Miles Christopher Dempsey was born on December 15, 1896 in New Brighton, Cheshire. He joined the Sandhurst Royal Military College from which he graduated in 1915 before joining the Royal Berkshire Regiment. With his unit, he served immediately after school leaving France during the First World War. He receives the Military Cross, one of the most prestigious British decorations, for acts of bravery.
After the war, Miles Dempsey remained in the army and continued to pursue in parallel his great passion: the cricket. At the outbreak of the Second World War, he was lieutenant colonel commanding the 13th Infantry Brigade of the British Expeditionary Force in France and participated in the mission of coverage of the evacuation of the Dunkirk pocket. This action earned him a Distinguished Service Order.
In 1942, he was promoted to the rank of general and then commanded the 13th Corps of the 8th British Army fighting in North Africa (Libya and Tunisia). Subsequently, he participated in the development of invasion plans for Sicily and field operations in 1943. Miles Dempsey then fight in Italy.
His experiences in the field of joint actions and amphibious operations are noted by the post general Montgomery who is calling upon him to prepare for Operation Overlord. in Normandy. “Monty”, whom he knows well for serving under his command in North Africa and Sicily, the place in the head in January 1944 of the 2nd British Army, including forces also Canadian, Polish, Dutch or Belgian.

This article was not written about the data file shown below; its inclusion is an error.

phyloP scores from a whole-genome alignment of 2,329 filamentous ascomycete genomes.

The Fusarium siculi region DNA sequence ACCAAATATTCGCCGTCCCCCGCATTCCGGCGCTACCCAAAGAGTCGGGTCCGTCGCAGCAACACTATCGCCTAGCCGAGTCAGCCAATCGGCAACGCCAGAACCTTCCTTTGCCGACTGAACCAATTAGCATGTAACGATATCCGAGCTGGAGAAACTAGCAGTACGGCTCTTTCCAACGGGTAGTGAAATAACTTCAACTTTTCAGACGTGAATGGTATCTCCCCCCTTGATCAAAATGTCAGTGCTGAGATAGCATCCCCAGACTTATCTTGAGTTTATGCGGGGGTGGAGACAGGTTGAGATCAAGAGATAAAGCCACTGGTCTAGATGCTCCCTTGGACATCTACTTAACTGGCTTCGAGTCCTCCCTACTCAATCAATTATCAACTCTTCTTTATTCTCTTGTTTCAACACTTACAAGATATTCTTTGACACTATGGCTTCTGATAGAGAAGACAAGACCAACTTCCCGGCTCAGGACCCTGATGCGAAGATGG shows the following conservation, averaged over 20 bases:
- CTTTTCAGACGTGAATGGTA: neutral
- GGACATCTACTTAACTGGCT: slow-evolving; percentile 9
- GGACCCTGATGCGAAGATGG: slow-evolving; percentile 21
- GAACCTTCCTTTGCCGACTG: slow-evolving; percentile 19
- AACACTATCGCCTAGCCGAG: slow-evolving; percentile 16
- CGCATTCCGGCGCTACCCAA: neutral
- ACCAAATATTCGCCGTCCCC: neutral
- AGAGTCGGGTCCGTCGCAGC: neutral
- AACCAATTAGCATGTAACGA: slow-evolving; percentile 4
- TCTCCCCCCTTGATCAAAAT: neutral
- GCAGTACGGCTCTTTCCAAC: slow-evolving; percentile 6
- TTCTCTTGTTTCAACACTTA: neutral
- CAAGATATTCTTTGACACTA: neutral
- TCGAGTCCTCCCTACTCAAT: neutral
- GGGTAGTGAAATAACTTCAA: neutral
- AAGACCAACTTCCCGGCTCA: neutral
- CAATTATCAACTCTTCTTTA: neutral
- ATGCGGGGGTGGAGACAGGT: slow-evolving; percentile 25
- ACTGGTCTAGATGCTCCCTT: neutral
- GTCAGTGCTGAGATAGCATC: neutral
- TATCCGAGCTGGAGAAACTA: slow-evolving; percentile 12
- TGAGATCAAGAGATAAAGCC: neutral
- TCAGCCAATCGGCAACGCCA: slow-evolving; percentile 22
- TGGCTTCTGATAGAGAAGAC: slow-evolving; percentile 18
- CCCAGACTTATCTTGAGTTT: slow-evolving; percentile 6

Miles Dempsey commanded the 2nd Army for the duration of the Battle of Normandy and until the end of the Second World War. After the successful landing on the beaches of Gold, Juno and Sword, he was defeated in the Caen region for more than two months before his men managed to jostle the German lines and then began a particularly rapid progression from the end of August 1944 towards Belgium: they liberated Brussels and Antwerp in September 1944. On October 15, 1944, Dempsey was knighted by King George VI himself.
Sir Miles Dempsey, the first senior officer of the British Army to cross the Rhine on March 23, 1945, became a celebrity in England and made the front page of the Illustrated London News on April 7, 1945.
On May 3, 1945, he welcomed German senior officers led by Admiral von Friedeberg to his headquarters who wished to surrender. After the end of the war in Europe, Dempsey took command of the 14th Army in Malaysia before being appointed as chief of ground forces in Southeast Asia who are still fighting.
In 1946, he was appointed commander-in-chief of the British land forces in the Middle East. The following year, he leaves the army.
He died on June 5, 1969 at the age of 72 in Yattendon, Berkshire, on the eve of the twenty-fifth anniversary of the Normandy landings.